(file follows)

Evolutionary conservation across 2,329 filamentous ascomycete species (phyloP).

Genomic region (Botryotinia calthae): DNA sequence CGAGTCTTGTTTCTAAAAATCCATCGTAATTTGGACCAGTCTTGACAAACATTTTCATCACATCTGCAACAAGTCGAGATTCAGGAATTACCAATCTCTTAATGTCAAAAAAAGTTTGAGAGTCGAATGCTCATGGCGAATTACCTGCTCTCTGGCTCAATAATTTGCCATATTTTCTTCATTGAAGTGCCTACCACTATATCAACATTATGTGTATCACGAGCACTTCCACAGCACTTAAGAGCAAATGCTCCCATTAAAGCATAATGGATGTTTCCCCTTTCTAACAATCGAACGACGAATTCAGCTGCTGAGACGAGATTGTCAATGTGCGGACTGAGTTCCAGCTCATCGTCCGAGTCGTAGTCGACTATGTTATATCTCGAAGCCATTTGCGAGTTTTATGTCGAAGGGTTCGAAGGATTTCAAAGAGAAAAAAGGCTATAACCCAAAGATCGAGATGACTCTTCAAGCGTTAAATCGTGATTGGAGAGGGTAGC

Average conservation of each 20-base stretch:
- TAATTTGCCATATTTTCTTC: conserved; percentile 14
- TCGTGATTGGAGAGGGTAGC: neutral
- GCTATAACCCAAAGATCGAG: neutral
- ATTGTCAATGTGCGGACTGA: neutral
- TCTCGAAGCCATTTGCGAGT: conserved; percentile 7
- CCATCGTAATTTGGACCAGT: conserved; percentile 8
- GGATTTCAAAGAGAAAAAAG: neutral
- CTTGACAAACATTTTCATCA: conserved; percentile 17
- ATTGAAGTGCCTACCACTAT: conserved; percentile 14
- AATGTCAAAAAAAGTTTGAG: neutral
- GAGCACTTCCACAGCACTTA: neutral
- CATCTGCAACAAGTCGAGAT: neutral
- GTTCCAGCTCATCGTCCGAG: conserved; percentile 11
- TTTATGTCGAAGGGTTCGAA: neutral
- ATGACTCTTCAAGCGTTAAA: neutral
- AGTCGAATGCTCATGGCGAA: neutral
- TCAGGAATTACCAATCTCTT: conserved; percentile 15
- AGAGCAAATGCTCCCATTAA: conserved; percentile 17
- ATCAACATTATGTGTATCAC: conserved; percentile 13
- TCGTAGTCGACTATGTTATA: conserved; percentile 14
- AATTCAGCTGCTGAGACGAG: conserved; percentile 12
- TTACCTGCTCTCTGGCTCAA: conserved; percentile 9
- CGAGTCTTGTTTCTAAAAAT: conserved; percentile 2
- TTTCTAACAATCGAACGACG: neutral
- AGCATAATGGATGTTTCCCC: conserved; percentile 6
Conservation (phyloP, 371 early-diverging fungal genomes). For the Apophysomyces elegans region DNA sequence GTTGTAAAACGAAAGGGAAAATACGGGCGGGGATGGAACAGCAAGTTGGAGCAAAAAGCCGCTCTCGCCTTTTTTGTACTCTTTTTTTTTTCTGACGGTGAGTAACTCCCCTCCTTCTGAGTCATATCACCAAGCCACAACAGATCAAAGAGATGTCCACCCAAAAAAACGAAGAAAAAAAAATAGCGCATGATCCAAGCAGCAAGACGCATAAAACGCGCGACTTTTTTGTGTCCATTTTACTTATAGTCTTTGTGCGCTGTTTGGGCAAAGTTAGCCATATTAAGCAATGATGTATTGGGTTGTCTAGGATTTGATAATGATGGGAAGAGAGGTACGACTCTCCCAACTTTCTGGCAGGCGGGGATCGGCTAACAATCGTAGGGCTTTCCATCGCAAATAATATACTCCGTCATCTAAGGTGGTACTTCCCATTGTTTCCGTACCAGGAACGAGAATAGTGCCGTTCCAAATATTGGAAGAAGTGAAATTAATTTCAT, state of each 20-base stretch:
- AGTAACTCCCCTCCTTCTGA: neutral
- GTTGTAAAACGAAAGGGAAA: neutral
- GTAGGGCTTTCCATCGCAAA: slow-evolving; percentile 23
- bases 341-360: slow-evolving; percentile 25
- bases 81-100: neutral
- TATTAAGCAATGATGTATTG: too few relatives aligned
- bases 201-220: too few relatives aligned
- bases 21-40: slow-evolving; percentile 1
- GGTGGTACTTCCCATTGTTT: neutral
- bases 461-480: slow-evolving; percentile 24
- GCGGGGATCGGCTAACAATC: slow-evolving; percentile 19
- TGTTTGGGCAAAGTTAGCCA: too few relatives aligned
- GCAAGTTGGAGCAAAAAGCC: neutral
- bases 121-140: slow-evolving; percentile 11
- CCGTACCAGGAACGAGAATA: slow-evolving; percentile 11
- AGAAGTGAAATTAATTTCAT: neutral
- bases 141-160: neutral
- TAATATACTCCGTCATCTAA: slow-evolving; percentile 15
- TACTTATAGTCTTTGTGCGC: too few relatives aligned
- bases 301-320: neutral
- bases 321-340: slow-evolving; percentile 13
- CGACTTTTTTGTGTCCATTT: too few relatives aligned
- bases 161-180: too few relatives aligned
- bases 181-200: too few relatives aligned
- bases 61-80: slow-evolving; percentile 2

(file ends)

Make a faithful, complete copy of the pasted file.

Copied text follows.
Evolutionary conservation across 2,329 filamentous ascomycete species (phyloP).

Genomic region (Botryotinia calthae): DNA sequence CGAGTCTTGTTTCTAAAAATCCATCGTAATTTGGACCAGTCTTGACAAACATTTTCATCACATCTGCAACAAGTCGAGATTCAGGAATTACCAATCTCTTAATGTCAAAAAAAGTTTGAGAGTCGAATGCTCATGGCGAATTACCTGCTCTCTGGCTCAATAATTTGCCATATTTTCTTCATTGAAGTGCCTACCACTATATCAACATTATGTGTATCACGAGCACTTCCACAGCACTTAAGAGCAAATGCTCCCATTAAAGCATAATGGATGTTTCCCCTTTCTAACAATCGAACGACGAATTCAGCTGCTGAGACGAGATTGTCAATGTGCGGACTGAGTTCCAGCTCATCGTCCGAGTCGTAGTCGACTATGTTATATCTCGAAGCCATTTGCGAGTTTTATGTCGAAGGGTTCGAAGGATTTCAAAGAGAAAAAAGGCTATAACCCAAAGATCGAGATGACTCTTCAAGCGTTAAATCGTGATTGGAGAGGGTAGC

Average conservation of each 20-base stretch:
- TAATTTGCCATATTTTCTTC: conserved; percentile 14
- TCGTGATTGGAGAGGGTAGC: neutral
- GCTATAACCCAAAGATCGAG: neutral
- ATTGTCAATGTGCGGACTGA: neutral
- TCTCGAAGCCATTTGCGAGT: conserved; percentile 7
- CCATCGTAATTTGGACCAGT: conserved; percentile 8
- GGATTTCAAAGAGAAAAAAG: neutral
- CTTGACAAACATTTTCATCA: conserved; percentile 17
- ATTGAAGTGCCTACCACTAT: conserved; percentile 14
- AATGTCAAAAAAAGTTTGAG: neutral
- GAGCACTTCCACAGCACTTA: neutral
- CATCTGCAACAAGTCGAGAT: neutral
- GTTCCAGCTCATCGTCCGAG: conserved; percentile 11
- TTTATGTCGAAGGGTTCGAA: neutral
- ATGACTCTTCAAGCGTTAAA: neutral
- AGTCGAATGCTCATGGCGAA: neutral
- TCAGGAATTACCAATCTCTT: conserved; percentile 15
- AGAGCAAATGCTCCCATTAA: conserved; percentile 17
- ATCAACATTATGTGTATCAC: conserved; percentile 13
- TCGTAGTCGACTATGTTATA: conserved; percentile 14
- AATTCAGCTGCTGAGACGAG: conserved; percentile 12
- TTACCTGCTCTCTGGCTCAA: conserved; percentile 9
- CGAGTCTTGTTTCTAAAAAT: conserved; percentile 2
- TTTCTAACAATCGAACGACG: neutral
- AGCATAATGGATGTTTCCCC: conserved; percentile 6
Conservation (phyloP, 371 early-diverging fungal genomes). For the Apophysomyces elegans region DNA sequence GTTGTAAAACGAAAGGGAAAATACGGGCGGGGATGGAACAGCAAGTTGGAGCAAAAAGCCGCTCTCGCCTTTTTTGTACTCTTTTTTTTTTCTGACGGTGAGTAACTCCCCTCCTTCTGAGTCATATCACCAAGCCACAACAGATCAAAGAGATGTCCACCCAAAAAAACGAAGAAAAAAAAATAGCGCATGATCCAAGCAGCAAGACGCATAAAACGCGCGACTTTTTTGTGTCCATTTTACTTATAGTCTTTGTGCGCTGTTTGGGCAAAGTTAGCCATATTAAGCAATGATGTATTGGGTTGTCTAGGATTTGATAATGATGGGAAGAGAGGTACGACTCTCCCAACTTTCTGGCAGGCGGGGATCGGCTAACAATCGTAGGGCTTTCCATCGCAAATAATATACTCCGTCATCTAAGGTGGTACTTCCCATTGTTTCCGTACCAGGAACGAGAATAGTGCCGTTCCAAATATTGGAAGAAGTGAAATTAATTTCAT, state of each 20-base stretch:
- AGTAACTCCCCTCCTTCTGA: neutral
- GTTGTAAAACGAAAGGGAAA: neutral
- GTAGGGCTTTCCATCGCAAA: slow-evolving; percentile 23
- bases 341-360: slow-evolving; percentile 25
- bases 81-100: neutral
- TATTAAGCAATGATGTATTG: too few relatives aligned
- bases 201-220: too few relatives aligned
- bases 21-40: slow-evolving; percentile 1
- GGTGGTACTTCCCATTGTTT: neutral
- bases 461-480: slow-evolving; percentile 24
- GCGGGGATCGGCTAACAATC: slow-evolving; percentile 19
- TGTTTGGGCAAAGTTAGCCA: too few relatives aligned
- GCAAGTTGGAGCAAAAAGCC: neutral
- bases 121-140: slow-evolving; percentile 11
- CCGTACCAGGAACGAGAATA: slow-evolving; percentile 11
- AGAAGTGAAATTAATTTCAT: neutral
- bases 141-160: neutral
- TAATATACTCCGTCATCTAA: slow-evolving; percentile 15
- TACTTATAGTCTTTGTGCGC: too few relatives aligned
- bases 301-320: neutral
- bases 321-340: slow-evolving; percentile 13
- CGACTTTTTTGTGTCCATTT: too few relatives aligned
- bases 161-180: too few relatives aligned
- bases 181-200: too few relatives aligned
- bases 61-80: slow-evolving; percentile 2